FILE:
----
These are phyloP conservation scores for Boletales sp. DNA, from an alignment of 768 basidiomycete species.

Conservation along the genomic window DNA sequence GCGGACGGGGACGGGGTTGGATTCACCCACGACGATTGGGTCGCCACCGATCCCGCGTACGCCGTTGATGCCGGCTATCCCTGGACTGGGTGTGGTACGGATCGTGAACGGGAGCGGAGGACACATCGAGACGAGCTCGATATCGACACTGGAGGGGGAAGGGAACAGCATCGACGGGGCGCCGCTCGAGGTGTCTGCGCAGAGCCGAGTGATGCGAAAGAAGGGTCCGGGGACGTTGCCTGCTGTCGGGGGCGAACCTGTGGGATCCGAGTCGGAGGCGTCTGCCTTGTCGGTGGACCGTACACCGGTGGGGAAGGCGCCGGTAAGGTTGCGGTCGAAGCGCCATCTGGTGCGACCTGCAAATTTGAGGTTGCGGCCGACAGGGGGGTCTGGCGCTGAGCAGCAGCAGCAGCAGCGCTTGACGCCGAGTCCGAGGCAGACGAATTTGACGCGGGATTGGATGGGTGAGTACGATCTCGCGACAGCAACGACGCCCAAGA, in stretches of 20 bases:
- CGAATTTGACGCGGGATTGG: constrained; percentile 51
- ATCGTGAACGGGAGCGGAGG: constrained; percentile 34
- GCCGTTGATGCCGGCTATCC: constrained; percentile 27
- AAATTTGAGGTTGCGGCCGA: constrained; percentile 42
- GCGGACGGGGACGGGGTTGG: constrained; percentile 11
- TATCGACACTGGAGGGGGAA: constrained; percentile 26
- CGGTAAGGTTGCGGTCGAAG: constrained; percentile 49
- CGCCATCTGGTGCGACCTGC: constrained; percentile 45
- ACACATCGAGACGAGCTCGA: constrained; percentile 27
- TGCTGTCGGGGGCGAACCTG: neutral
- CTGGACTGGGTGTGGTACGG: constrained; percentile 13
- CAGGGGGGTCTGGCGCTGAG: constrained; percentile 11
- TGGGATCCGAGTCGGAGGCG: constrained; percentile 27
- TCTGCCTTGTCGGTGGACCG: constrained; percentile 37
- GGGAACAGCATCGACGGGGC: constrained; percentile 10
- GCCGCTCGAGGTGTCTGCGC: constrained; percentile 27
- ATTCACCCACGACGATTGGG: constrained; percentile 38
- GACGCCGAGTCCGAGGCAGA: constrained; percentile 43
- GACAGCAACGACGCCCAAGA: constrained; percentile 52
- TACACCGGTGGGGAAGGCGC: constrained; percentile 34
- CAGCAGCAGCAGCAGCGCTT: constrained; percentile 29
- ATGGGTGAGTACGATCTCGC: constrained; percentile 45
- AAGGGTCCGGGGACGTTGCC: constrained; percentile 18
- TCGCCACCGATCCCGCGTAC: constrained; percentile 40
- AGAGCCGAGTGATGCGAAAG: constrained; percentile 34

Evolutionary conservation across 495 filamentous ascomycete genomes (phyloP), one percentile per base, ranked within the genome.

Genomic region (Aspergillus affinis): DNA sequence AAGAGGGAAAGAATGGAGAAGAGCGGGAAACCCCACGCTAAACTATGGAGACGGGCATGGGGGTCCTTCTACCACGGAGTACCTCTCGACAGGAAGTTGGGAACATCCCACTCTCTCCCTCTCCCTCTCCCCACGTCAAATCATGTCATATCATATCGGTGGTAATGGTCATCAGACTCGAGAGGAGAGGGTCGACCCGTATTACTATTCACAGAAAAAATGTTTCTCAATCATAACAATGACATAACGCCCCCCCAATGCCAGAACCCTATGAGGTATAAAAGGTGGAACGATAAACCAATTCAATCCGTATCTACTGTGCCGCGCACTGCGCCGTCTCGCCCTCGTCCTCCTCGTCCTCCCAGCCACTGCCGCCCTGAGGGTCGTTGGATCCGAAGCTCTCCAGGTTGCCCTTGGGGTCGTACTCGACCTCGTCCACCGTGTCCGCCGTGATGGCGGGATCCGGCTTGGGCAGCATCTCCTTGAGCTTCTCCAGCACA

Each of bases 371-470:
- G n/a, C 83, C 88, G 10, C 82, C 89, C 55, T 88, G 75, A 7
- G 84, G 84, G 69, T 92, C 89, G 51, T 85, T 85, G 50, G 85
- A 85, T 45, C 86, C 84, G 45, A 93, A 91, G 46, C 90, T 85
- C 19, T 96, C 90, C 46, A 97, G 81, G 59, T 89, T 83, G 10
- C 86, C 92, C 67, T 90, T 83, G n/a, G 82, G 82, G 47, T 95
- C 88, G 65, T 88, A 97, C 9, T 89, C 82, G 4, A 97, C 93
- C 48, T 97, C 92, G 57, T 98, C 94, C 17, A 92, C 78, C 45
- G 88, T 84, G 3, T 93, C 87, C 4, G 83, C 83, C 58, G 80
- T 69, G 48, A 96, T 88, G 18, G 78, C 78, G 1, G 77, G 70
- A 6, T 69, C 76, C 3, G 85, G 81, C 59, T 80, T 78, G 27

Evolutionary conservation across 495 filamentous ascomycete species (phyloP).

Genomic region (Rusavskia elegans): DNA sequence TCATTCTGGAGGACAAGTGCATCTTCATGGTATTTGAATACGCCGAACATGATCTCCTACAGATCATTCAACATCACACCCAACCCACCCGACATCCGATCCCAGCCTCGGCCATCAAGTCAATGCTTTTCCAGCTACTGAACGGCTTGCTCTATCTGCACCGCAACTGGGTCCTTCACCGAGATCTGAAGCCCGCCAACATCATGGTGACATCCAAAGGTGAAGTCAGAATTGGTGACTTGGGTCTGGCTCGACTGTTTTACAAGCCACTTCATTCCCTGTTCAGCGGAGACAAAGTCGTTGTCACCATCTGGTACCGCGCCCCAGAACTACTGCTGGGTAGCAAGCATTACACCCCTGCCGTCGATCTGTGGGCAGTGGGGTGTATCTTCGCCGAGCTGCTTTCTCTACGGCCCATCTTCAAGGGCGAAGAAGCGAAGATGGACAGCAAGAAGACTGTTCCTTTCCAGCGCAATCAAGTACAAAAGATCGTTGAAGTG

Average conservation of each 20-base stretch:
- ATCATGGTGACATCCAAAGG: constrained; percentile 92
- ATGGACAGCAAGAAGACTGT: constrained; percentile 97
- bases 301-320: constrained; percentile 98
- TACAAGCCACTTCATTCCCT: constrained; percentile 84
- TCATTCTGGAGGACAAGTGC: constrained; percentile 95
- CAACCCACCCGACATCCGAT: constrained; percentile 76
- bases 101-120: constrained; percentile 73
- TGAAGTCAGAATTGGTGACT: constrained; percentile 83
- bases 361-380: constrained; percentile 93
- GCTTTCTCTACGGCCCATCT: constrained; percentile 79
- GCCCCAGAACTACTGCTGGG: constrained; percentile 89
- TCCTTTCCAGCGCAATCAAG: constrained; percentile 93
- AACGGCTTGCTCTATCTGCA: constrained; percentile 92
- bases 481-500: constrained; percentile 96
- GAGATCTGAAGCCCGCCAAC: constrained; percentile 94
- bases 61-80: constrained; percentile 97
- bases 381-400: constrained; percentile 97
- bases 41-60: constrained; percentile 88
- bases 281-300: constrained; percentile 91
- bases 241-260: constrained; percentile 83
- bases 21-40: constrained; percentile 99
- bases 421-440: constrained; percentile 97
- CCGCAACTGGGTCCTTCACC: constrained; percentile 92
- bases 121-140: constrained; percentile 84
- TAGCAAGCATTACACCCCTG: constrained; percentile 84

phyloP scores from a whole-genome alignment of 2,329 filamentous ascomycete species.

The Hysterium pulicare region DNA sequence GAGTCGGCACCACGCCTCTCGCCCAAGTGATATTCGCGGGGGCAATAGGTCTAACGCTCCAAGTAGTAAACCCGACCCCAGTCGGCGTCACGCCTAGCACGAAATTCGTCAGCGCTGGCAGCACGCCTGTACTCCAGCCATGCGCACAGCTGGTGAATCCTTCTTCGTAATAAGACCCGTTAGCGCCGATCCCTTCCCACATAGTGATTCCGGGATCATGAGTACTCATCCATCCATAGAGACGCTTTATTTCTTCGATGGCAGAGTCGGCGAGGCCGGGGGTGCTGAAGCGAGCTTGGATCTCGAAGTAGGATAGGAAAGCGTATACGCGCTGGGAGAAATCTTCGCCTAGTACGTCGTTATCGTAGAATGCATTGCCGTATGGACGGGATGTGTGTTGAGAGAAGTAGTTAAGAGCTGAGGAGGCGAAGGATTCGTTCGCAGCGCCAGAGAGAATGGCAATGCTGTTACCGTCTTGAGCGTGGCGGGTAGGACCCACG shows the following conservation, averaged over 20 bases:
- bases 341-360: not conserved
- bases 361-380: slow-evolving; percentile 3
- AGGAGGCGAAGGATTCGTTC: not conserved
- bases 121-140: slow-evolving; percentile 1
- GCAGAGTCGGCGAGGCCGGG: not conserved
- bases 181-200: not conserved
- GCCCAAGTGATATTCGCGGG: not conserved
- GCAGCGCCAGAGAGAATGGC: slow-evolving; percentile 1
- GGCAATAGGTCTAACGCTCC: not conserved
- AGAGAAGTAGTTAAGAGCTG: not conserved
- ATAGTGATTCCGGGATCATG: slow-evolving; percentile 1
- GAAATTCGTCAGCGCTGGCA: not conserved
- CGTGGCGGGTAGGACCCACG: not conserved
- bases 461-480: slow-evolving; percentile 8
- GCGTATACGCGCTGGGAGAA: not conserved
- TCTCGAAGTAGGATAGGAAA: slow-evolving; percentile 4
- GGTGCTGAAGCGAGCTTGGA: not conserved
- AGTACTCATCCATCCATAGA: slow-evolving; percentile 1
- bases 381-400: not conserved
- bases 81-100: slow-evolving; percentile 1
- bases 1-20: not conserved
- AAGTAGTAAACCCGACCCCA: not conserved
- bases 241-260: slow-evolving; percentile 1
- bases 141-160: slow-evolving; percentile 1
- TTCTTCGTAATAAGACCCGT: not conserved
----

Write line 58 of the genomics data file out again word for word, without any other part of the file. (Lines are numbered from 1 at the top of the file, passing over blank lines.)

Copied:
- GAGATCTGAAGCCCGCCAAC: constrained; percentile 94